Covering the human cost of Covid-19
The nationwide Covid-19 lockdown that started on March 25  has triggered distress for millions of ordinary Indians – stranded migrant workers, farmers, sugarcane cutters, Adivasis, Dalits, sanitation workers, construction labourers, cancer patients staying on city pavements, brick kiln labourers, pastoral nomads, and others. While many are on the brink with no work, income or food, several continue to work amid extremely hazardous conditions | Read about them in these PARI reports from across the country >>
[…] COVID-19 and the lockdown has led to children of migrant workers and daily wage labourers being deprived of food, adding to the burden of families who are not able to make ends meet due to loss of wages. […]
The situation is no better for migrant workers returning to their homes with no means of survival. This further marginalisation makes them fall prey to traffickers for labour. It is a similar situation for children who ran away from home to escape abuse but now are returning to abusive homes in much tougher situations. Our conversations with people in different destinations highlight the fact that human trafficking networks are already active and working under the guise of being benevolent to the vulnerable, desperate families.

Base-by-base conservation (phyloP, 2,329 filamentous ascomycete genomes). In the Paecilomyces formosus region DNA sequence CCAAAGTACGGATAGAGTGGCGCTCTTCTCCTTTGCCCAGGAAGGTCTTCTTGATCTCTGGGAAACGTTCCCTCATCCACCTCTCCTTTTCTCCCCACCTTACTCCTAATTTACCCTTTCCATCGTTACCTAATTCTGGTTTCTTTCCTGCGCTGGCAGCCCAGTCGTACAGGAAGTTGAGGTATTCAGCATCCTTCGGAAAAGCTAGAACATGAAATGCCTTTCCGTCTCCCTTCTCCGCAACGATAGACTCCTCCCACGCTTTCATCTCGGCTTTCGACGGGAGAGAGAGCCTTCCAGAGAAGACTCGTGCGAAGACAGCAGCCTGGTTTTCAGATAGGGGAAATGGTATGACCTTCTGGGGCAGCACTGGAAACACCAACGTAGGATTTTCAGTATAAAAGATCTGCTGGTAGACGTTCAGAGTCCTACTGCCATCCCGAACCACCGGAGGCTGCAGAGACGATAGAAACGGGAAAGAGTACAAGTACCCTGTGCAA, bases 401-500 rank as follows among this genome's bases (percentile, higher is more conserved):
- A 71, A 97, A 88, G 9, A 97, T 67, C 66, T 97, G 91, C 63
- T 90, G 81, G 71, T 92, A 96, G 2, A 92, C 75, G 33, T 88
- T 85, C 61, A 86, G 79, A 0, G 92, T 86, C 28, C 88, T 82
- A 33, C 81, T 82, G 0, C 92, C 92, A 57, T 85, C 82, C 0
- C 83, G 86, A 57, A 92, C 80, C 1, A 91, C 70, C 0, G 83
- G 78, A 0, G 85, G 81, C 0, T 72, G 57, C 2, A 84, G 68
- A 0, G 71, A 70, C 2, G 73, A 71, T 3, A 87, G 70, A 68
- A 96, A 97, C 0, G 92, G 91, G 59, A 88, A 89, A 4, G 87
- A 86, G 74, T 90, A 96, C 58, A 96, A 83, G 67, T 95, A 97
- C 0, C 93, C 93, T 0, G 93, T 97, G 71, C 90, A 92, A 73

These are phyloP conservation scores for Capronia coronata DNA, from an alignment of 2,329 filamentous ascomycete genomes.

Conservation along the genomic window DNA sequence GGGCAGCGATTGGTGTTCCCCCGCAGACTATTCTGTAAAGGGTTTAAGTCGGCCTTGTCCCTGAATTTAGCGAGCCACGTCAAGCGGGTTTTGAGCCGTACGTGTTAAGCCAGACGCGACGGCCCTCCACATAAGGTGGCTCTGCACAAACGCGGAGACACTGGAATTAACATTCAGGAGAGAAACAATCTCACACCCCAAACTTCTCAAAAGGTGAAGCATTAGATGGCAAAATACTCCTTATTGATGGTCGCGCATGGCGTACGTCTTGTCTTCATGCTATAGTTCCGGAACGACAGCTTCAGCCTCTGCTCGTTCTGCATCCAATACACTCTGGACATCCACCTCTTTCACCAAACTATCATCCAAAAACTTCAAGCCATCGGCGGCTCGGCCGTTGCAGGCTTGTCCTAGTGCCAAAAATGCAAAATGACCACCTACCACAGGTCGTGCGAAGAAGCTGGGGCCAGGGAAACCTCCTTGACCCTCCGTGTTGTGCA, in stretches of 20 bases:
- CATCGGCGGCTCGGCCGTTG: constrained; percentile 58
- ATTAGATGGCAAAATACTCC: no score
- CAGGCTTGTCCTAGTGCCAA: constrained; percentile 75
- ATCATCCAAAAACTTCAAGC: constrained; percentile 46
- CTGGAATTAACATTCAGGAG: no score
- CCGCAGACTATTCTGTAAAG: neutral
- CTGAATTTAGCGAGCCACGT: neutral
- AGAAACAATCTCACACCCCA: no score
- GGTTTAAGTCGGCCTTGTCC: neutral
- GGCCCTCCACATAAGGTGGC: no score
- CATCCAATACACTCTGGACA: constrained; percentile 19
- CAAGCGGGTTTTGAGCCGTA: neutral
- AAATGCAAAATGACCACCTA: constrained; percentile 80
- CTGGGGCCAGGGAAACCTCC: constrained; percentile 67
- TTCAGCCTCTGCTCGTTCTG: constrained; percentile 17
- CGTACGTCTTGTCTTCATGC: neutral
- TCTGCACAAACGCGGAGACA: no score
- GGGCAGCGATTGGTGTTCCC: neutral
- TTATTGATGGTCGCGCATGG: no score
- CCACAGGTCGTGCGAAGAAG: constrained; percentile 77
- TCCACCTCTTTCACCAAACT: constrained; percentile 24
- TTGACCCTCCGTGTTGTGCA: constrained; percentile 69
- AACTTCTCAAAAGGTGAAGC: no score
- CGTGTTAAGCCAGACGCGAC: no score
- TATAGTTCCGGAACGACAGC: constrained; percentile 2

The vulnerability of the children of migrant workers has increased manifold during this crisis. Their need for services has gone up, isolation, physical distancing and limited access to child protection response mechanisms and disruption of safety nets has resulted in high susceptibility of children, particularly in tourism locations.
Among them, the condition of trafficked child labourers as well as children living on the streets is even worse. Though there are several relief announcements by the government, there have not been any specific announcements made by the state or central government to mitigate the suffering of children living in difficult circumstances, except the notification by the National Commission for Protection of Child Rights (NCPCR) on the preventive measures that need to be taken in Child Care Institutions.
An adequate assessment of the status of children living in difficult circumstances is less likely to happen during the COVID-19 crisis, as child protection agencies have reduced monitoring to avoid spreading the virus, and police are busy implementing lockdown orders. The situation is dire and uncertain. No one knows how long this will continue and how this will increase child poverty in a country like India.
We need to deal with the realities of their existence rather than ignore these children. […]
Source: “CHILDREN OF MIGRANT WORKERS IN INDIA’S TOURIST SPOTS ARE AT RISK: WHAT THE GOVT CAN DO” – Equations blog by Joyatri Ray Siddhi Pendke, JUNE 15, 2020
Date visited: 15 July 2020
[Bold typeface added above for emphasis]
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